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Confederate memorials splashed with 'Black Lives Matter' slogan

The 'Black Lives Matter' movement and the controversy over commemoration of the Confederate Army converged Monday when activists spray painted the slogan on Confederate memorial in Baltimore.

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    Worker Galen Roth cleans graffiti off the pedestal of a bronze statue to the 'Confederate defenders of Charleston' in Charleston, S.C.. The statue was spray painted with slogans including 'Black Lives Matter' in recent days following the mass shooting by Dylann Roof at a Bible study class at Charleston's Emanuel African Methodist Episcopal Church, in an attack US officials are investigating as a hate crime.
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The words “Black Lives Matter” were painted onto a statue honoring Confederate soldiers in Baltimore on Monday.

The statue was erected in 1903 by the Maryland chapter of the group Daughters of the Confederacy. The words ‘Black Lives Matter’ were painted in yellow to cover a message originally etched by the group, which was founded for the female lineal descendants of soldiers who served in the Confederate forces.

The "Black Lives Matter" slogan gained popularity following a series of fatal shootings of black men by white police officers in the past year. The death of Freddie Gray, a Baltimore black man, while in police custody in April, resulted in heated protests prompted an investigation into allegedly racially motivated police tactics in the city. The slogan took on renewed significance last week when a white militant, believed to be Dylann Roof shot and killed nine people during a Bible study at the historic African Methodist Episcopal Church in Charleston, S.C., last week.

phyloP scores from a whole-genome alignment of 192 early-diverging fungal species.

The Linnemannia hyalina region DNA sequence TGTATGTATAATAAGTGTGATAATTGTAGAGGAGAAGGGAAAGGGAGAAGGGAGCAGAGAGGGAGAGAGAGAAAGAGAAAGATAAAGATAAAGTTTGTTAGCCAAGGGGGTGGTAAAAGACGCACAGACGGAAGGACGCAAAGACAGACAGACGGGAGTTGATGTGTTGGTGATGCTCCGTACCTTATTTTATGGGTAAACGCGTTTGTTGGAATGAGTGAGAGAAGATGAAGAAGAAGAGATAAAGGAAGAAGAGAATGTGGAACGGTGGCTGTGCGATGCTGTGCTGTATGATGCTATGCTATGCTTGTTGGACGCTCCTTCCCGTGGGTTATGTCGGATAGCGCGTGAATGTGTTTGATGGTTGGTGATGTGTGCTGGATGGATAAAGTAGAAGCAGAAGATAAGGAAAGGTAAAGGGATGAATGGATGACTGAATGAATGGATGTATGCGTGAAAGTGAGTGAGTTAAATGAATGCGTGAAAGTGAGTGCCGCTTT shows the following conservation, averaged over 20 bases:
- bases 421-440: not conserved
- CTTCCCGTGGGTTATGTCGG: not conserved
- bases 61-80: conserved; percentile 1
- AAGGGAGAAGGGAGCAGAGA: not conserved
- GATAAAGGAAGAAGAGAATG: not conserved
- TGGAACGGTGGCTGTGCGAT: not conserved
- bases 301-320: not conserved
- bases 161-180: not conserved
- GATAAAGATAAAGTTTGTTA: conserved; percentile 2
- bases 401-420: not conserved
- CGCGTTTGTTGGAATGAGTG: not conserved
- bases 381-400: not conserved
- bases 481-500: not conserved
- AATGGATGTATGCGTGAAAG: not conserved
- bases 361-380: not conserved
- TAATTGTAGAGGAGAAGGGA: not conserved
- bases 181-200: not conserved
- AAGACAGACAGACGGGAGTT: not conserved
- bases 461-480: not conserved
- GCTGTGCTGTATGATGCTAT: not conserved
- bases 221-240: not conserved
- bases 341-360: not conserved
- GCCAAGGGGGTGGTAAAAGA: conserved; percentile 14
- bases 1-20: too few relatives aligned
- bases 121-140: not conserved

Statues and memorials commemorating the confederacy and representing the country’s segregated past have been a point of contention in the United States in recent months.

This year in Greenwood, S. C., local officials fought to have a World War II memorial removed that separated soldiers into the categories “white” and “colored”. But some opponents complained that the campaign to remove the memorial was an attempt to whitewash history.

"Segregation was the accepted social order of that time," Eric Williams, who spent 32 years as a historian with the US Park Service, told the Monitor at the time.

"If we alter the monument, we alter its historical integrity.”

The Confederate flag has also come under fire over the past week following shooting in Charleston.

Recommended: Righting past wrongs: South Carolina's 'evolution of conscience'

Gov. Nikki Haley called for the removal of the flag from South Carolina State House grounds Monday saying that it was seen by many as “a deeply offensive symbol of a brutally oppressive past.”

The message “Black Lives Matter” was also spray-painted onto the stone pedestal of a Confederate statue there.

Those living, working, and studying close to the area in Baltimore where the message was written on the Confederate statue had varied responses to the message. The statue is located across from the campus of the Maryland Institute College of Art. It is one of several statutes devoted to the Confederacy that are located around the city.  

This report includes material from the Associated Press.

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